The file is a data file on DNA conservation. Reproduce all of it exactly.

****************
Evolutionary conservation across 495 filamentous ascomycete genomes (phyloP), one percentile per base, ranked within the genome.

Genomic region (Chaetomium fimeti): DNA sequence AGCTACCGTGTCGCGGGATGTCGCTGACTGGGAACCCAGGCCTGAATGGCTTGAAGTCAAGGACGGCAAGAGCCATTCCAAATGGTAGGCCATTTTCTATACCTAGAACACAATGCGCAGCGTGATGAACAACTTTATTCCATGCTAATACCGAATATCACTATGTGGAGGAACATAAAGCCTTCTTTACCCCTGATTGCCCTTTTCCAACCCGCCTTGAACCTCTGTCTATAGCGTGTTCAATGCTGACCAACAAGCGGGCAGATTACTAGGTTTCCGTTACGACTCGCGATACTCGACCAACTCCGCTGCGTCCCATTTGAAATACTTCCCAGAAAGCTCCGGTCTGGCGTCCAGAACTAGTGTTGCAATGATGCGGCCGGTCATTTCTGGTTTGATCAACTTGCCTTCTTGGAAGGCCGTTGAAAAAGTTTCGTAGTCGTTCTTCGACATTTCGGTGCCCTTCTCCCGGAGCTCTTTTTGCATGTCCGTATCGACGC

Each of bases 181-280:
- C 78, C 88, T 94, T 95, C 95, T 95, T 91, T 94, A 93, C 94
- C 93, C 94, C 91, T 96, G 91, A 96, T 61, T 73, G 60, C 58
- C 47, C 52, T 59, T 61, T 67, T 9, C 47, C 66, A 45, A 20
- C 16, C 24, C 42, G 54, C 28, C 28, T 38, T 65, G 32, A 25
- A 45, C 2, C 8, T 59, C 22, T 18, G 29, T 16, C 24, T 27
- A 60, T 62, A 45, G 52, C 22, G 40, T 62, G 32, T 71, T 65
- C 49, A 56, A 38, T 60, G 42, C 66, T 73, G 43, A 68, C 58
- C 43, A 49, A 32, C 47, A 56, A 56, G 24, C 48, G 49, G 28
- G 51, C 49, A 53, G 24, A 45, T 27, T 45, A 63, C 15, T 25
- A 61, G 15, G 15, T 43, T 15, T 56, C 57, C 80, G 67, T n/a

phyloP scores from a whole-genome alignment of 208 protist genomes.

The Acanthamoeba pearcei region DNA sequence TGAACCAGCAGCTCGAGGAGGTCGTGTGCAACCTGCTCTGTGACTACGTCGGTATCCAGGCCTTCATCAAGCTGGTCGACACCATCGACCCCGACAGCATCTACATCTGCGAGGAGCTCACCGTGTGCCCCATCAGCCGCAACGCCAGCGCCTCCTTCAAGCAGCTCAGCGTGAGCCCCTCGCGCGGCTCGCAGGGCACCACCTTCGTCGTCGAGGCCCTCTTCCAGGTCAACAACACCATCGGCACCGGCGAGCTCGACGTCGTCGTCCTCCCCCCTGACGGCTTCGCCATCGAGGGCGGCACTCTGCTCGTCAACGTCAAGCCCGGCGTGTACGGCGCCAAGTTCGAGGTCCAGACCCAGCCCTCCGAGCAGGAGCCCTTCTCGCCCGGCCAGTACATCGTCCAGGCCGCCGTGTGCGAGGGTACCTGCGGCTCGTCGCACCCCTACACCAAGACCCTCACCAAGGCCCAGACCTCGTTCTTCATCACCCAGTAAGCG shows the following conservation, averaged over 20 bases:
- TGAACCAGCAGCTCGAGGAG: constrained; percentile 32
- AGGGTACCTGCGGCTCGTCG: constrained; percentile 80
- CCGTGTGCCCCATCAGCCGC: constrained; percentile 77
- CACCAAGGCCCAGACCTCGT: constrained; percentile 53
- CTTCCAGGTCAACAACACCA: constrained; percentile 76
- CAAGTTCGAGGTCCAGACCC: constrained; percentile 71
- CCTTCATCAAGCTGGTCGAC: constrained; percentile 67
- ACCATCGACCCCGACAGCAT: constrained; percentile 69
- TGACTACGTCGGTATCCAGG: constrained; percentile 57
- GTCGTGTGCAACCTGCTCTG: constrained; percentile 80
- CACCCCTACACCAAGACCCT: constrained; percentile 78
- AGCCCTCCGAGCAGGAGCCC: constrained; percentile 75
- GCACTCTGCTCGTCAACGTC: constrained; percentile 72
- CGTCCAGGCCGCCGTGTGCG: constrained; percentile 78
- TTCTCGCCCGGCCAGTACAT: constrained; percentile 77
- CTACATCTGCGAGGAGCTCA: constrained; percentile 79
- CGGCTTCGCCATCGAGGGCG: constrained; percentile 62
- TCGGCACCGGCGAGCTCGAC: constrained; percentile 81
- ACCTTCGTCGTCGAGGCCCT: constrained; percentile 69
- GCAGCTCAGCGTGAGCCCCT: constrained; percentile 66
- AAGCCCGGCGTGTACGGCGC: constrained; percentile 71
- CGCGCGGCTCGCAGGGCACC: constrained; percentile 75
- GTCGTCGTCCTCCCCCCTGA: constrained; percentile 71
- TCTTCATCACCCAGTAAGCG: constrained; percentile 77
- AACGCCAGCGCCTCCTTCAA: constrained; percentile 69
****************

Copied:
Evolutionary conservation across 495 filamentous ascomycete genomes (phyloP), one percentile per base, ranked within the genome.

Genomic region (Chaetomium fimeti): DNA sequence AGCTACCGTGTCGCGGGATGTCGCTGACTGGGAACCCAGGCCTGAATGGCTTGAAGTCAAGGACGGCAAGAGCCATTCCAAATGGTAGGCCATTTTCTATACCTAGAACACAATGCGCAGCGTGATGAACAACTTTATTCCATGCTAATACCGAATATCACTATGTGGAGGAACATAAAGCCTTCTTTACCCCTGATTGCCCTTTTCCAACCCGCCTTGAACCTCTGTCTATAGCGTGTTCAATGCTGACCAACAAGCGGGCAGATTACTAGGTTTCCGTTACGACTCGCGATACTCGACCAACTCCGCTGCGTCCCATTTGAAATACTTCCCAGAAAGCTCCGGTCTGGCGTCCAGAACTAGTGTTGCAATGATGCGGCCGGTCATTTCTGGTTTGATCAACTTGCCTTCTTGGAAGGCCGTTGAAAAAGTTTCGTAGTCGTTCTTCGACATTTCGGTGCCCTTCTCCCGGAGCTCTTTTTGCATGTCCGTATCGACGC

Each of bases 181-280:
- C 78, C 88, T 94, T 95, C 95, T 95, T 91, T 94, A 93, C 94
- C 93, C 94, C 91, T 96, G 91, A 96, T 61, T 73, G 60, C 58
- C 47, C 52, T 59, T 61, T 67, T 9, C 47, C 66, A 45, A 20
- C 16, C 24, C 42, G 54, C 28, C 28, T 38, T 65, G 32, A 25
- A 45, C 2, C 8, T 59, C 22, T 18, G 29, T 16, C 24, T 27
- A 60, T 62, A 45, G 52, C 22, G 40, T 62, G 32, T 71, T 65
- C 49, A 56, A 38, T 60, G 42, C 66, T 73, G 43, A 68, C 58
- C 43, A 49, A 32, C 47, A 56, A 56, G 24, C 48, G 49, G 28
- G 51, C 49, A 53, G 24, A 45, T 27, T 45, A 63, C 15, T 25
- A 61, G 15, G 15, T 43, T 15, T 56, C 57, C 80, G 67, T n/a

phyloP scores from a whole-genome alignment of 208 protist genomes.

The Acanthamoeba pearcei region DNA sequence TGAACCAGCAGCTCGAGGAGGTCGTGTGCAACCTGCTCTGTGACTACGTCGGTATCCAGGCCTTCATCAAGCTGGTCGACACCATCGACCCCGACAGCATCTACATCTGCGAGGAGCTCACCGTGTGCCCCATCAGCCGCAACGCCAGCGCCTCCTTCAAGCAGCTCAGCGTGAGCCCCTCGCGCGGCTCGCAGGGCACCACCTTCGTCGTCGAGGCCCTCTTCCAGGTCAACAACACCATCGGCACCGGCGAGCTCGACGTCGTCGTCCTCCCCCCTGACGGCTTCGCCATCGAGGGCGGCACTCTGCTCGTCAACGTCAAGCCCGGCGTGTACGGCGCCAAGTTCGAGGTCCAGACCCAGCCCTCCGAGCAGGAGCCCTTCTCGCCCGGCCAGTACATCGTCCAGGCCGCCGTGTGCGAGGGTACCTGCGGCTCGTCGCACCCCTACACCAAGACCCTCACCAAGGCCCAGACCTCGTTCTTCATCACCCAGTAAGCG shows the following conservation, averaged over 20 bases:
- TGAACCAGCAGCTCGAGGAG: constrained; percentile 32
- AGGGTACCTGCGGCTCGTCG: constrained; percentile 80
- CCGTGTGCCCCATCAGCCGC: constrained; percentile 77
- CACCAAGGCCCAGACCTCGT: constrained; percentile 53
- CTTCCAGGTCAACAACACCA: constrained; percentile 76
- CAAGTTCGAGGTCCAGACCC: constrained; percentile 71
- CCTTCATCAAGCTGGTCGAC: constrained; percentile 67
- ACCATCGACCCCGACAGCAT: constrained; percentile 69
- TGACTACGTCGGTATCCAGG: constrained; percentile 57
- GTCGTGTGCAACCTGCTCTG: constrained; percentile 80
- CACCCCTACACCAAGACCCT: constrained; percentile 78
- AGCCCTCCGAGCAGGAGCCC: constrained; percentile 75
- GCACTCTGCTCGTCAACGTC: constrained; percentile 72
- CGTCCAGGCCGCCGTGTGCG: constrained; percentile 78
- TTCTCGCCCGGCCAGTACAT: constrained; percentile 77
- CTACATCTGCGAGGAGCTCA: constrained; percentile 79
- CGGCTTCGCCATCGAGGGCG: constrained; percentile 62
- TCGGCACCGGCGAGCTCGAC: constrained; percentile 81
- ACCTTCGTCGTCGAGGCCCT: constrained; percentile 69
- GCAGCTCAGCGTGAGCCCCT: constrained; percentile 66
- AAGCCCGGCGTGTACGGCGC: constrained; percentile 71
- CGCGCGGCTCGCAGGGCACC: constrained; percentile 75
- GTCGTCGTCCTCCCCCCTGA: constrained; percentile 71
- TCTTCATCACCCAGTAAGCG: constrained; percentile 77
- AACGCCAGCGCCTCCTTCAA: constrained; percentile 69